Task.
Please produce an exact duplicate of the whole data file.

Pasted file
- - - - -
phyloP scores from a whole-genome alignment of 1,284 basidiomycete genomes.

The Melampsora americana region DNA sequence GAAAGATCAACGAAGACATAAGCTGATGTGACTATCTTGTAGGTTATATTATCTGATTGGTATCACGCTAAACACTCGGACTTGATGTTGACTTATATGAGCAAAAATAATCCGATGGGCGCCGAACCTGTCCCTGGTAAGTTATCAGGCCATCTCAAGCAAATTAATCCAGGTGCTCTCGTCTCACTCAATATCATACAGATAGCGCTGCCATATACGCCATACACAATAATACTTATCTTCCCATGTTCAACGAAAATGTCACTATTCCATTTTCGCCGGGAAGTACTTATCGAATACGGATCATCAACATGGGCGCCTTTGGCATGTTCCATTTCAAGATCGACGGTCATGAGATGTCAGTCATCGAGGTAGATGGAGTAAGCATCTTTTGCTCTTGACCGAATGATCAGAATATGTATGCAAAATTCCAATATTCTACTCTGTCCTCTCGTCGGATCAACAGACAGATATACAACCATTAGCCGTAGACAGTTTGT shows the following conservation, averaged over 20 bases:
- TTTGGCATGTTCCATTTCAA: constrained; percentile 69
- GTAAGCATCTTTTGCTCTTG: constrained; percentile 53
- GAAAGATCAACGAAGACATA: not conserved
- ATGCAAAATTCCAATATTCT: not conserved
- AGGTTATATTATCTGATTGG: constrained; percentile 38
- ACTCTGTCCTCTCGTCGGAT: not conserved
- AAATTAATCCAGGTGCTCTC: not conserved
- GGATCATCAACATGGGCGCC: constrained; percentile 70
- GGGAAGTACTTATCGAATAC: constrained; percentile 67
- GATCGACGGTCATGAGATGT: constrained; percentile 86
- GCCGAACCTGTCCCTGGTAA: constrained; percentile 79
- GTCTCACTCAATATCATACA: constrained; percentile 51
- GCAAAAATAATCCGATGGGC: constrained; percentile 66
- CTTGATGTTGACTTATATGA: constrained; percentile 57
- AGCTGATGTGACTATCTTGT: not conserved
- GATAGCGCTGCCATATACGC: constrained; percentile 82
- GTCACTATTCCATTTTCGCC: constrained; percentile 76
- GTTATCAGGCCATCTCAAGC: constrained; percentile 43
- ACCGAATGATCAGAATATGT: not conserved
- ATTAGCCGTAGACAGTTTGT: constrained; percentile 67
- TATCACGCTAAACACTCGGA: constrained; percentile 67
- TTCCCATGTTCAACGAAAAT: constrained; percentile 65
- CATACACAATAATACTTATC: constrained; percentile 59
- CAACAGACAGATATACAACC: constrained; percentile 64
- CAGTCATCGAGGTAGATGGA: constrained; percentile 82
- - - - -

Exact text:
phyloP scores from a whole-genome alignment of 1,284 basidiomycete genomes.

The Melampsora americana region DNA sequence GAAAGATCAACGAAGACATAAGCTGATGTGACTATCTTGTAGGTTATATTATCTGATTGGTATCACGCTAAACACTCGGACTTGATGTTGACTTATATGAGCAAAAATAATCCGATGGGCGCCGAACCTGTCCCTGGTAAGTTATCAGGCCATCTCAAGCAAATTAATCCAGGTGCTCTCGTCTCACTCAATATCATACAGATAGCGCTGCCATATACGCCATACACAATAATACTTATCTTCCCATGTTCAACGAAAATGTCACTATTCCATTTTCGCCGGGAAGTACTTATCGAATACGGATCATCAACATGGGCGCCTTTGGCATGTTCCATTTCAAGATCGACGGTCATGAGATGTCAGTCATCGAGGTAGATGGAGTAAGCATCTTTTGCTCTTGACCGAATGATCAGAATATGTATGCAAAATTCCAATATTCTACTCTGTCCTCTCGTCGGATCAACAGACAGATATACAACCATTAGCCGTAGACAGTTTGT shows the following conservation, averaged over 20 bases:
- TTTGGCATGTTCCATTTCAA: constrained; percentile 69
- GTAAGCATCTTTTGCTCTTG: constrained; percentile 53
- GAAAGATCAACGAAGACATA: not conserved
- ATGCAAAATTCCAATATTCT: not conserved
- AGGTTATATTATCTGATTGG: constrained; percentile 38
- ACTCTGTCCTCTCGTCGGAT: not conserved
- AAATTAATCCAGGTGCTCTC: not conserved
- GGATCATCAACATGGGCGCC: constrained; percentile 70
- GGGAAGTACTTATCGAATAC: constrained; percentile 67
- GATCGACGGTCATGAGATGT: constrained; percentile 86
- GCCGAACCTGTCCCTGGTAA: constrained; percentile 79
- GTCTCACTCAATATCATACA: constrained; percentile 51
- GCAAAAATAATCCGATGGGC: constrained; percentile 66
- CTTGATGTTGACTTATATGA: constrained; percentile 57
- AGCTGATGTGACTATCTTGT: not conserved
- GATAGCGCTGCCATATACGC: constrained; percentile 82
- GTCACTATTCCATTTTCGCC: constrained; percentile 76
- GTTATCAGGCCATCTCAAGC: constrained; percentile 43
- ACCGAATGATCAGAATATGT: not conserved
- ATTAGCCGTAGACAGTTTGT: constrained; percentile 67
- TATCACGCTAAACACTCGGA: constrained; percentile 67
- TTCCCATGTTCAACGAAAAT: constrained; percentile 65
- CATACACAATAATACTTATC: constrained; percentile 59
- CAACAGACAGATATACAACC: constrained; percentile 64
- CAGTCATCGAGGTAGATGGA: constrained; percentile 82